This version of Sprocket was an exercise in restraint...well, for me anyway.
The goal was to fit a maximized cooling loop into a CM Stacker without
Define "major", please.
In the context of this project, "major" means permanently visible holes, cuts, etc.
With the exception of the top blowhole (which Coolermaster really should have changed anyway), I wanted the case to be returnable to stock appearance/functionality.
So far, so good.
If you have never seen a Stacker case in person, trust me, it's big.
Even so I managed to cram it so full of stuff that I had to get creative with some of my component mounting in order to shoehorn everything in.
Life would be so much simpler if Windows didn't require a floppy drive to load RAID drivers....
The RAID array has finally reached it's full size...4x36GB Raptors.
A Seagate 120 GB SATA drive is for storage.
Here is a shot of the front bay of the case with all the drives in place...
...and a bench of the drives...
Frankly, I have more storage than I know what to do with, but it is very fast and snappy.
Cooling the drives is a new front bezel.
I made this from black 1/8" Plexi and it mounts 3x120mm fans which blow over the drives and into the case. The bezel also holds two Bulgin switches (reset/power) and overlays the Sunbeam fan controller so only the knobs are visible.
I'd like to replace the standard black knobs for some nice knurled silver ones, but haven't found ones I like yet.
The bezel is mounted to two pieces of angled aluminum (visible in the HDD pic) whose mounting holes are completely invisible should the case return to stock.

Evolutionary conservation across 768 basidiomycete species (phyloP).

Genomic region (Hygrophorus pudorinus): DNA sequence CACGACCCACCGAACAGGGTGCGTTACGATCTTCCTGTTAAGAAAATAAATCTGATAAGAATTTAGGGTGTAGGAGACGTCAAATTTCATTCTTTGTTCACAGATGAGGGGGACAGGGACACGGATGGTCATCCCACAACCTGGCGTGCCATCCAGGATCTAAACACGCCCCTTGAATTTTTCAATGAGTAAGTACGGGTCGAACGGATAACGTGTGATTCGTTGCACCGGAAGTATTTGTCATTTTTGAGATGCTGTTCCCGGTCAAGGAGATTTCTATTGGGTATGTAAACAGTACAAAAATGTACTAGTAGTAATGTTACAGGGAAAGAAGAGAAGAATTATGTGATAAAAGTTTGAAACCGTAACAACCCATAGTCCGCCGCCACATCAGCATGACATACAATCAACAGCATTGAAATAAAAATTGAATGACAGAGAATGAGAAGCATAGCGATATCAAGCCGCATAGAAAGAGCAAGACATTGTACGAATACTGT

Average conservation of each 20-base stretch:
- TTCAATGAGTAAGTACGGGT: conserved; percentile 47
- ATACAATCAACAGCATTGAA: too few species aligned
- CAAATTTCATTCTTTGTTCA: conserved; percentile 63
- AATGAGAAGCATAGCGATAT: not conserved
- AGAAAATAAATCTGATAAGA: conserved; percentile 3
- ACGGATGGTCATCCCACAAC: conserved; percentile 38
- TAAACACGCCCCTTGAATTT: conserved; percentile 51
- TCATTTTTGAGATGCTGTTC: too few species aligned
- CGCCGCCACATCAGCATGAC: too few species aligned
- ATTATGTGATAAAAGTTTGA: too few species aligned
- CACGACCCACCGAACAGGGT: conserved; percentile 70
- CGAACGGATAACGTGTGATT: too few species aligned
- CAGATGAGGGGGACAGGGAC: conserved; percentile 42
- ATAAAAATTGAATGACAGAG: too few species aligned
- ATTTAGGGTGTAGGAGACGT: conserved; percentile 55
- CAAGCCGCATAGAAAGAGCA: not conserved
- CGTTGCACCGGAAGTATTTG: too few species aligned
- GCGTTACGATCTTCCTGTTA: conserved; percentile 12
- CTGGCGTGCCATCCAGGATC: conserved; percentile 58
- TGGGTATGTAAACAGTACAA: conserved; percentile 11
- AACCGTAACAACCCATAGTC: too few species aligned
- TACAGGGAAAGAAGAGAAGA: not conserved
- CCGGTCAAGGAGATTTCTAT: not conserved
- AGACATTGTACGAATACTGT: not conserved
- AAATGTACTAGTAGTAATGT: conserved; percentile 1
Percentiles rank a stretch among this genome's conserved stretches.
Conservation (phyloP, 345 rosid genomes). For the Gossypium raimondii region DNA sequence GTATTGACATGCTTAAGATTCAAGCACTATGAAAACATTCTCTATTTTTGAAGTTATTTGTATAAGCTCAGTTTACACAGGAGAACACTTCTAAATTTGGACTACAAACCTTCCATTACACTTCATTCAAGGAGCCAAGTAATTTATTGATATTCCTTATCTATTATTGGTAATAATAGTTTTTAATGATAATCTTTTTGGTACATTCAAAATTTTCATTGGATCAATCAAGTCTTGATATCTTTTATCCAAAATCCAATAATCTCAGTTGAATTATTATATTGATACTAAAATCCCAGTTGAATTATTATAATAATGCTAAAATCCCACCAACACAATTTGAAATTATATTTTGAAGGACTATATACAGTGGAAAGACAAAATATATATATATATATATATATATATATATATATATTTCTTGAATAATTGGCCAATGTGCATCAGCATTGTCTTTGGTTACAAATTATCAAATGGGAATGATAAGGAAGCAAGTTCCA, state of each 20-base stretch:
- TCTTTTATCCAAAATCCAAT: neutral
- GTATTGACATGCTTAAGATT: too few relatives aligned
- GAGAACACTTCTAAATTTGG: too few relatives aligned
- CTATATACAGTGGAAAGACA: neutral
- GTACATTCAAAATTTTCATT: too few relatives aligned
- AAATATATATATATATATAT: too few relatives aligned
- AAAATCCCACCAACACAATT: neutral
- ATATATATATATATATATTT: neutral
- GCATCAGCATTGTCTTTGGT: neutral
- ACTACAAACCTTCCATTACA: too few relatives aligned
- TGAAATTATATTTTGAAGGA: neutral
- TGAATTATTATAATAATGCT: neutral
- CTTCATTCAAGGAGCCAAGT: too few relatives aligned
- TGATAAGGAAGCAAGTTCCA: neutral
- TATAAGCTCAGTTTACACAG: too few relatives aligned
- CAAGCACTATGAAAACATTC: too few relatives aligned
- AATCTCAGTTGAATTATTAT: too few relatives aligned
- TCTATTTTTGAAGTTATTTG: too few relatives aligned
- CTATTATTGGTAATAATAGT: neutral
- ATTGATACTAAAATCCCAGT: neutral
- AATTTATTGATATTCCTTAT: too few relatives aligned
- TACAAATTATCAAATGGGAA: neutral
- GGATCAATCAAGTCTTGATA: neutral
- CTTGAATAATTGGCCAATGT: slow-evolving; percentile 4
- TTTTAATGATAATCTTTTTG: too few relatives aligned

This is a shot of the test fit (actually, the ten millionth test fit...)...
The button head allen screws have all since been painted black to lessen the visual clutter.
I upgraded my northbridge motherboard fan from an 80mm to a 120mm. The DFI (like most nForce4 boards) suffers from terrible placement of the northbridge and can use all the help it can get. Also visible here is the access hole for the CPU socket- heatsinks/waterblocks can be swapped without motherboard removal.
The reservoir has moved to the case roof (the tophat looking thingie) and is the only permanent,visible mod to the case exterior. Should the rez be removed the leftover mounting holes accomodate a 120mm fan or grill- which Coolermaster should have incorporated to begin with.
Sprocket is up and running right now and initial results look good...mostly.
CPU temps are slightly better than the Big Typhoon HSF, but this chip has always run very cool anyway, so I didn't expect much difference.
The GPU temp has dropped a lot...the Swiftech MCW50 and the copper ramsinks are really outperforming the DangerDen NV-68 block I used before.
Sadly, the northbridge temp has remained the same.
I have replaced my previous passive sink/active mobotray fan with a Vantec Iceberg4 (all copper) and upped the backboard fan to 120mm, so why the crap results?
Turns out, the 120mm fan is dead.
I should have tested it, but I didn't.
The motherboard has to come out to replace it.
Which means just about everything else has to come out first.
Looking on the bright side, this will allow me to make some much needed improvements to my wiring, but it's still a royal pain.
The fully assembled beauty shots will have to wait till the reassembly is done...maybe tonight, but prolly tomorrow.
More to come...
Mini-stress test- Prime 95 for one hour...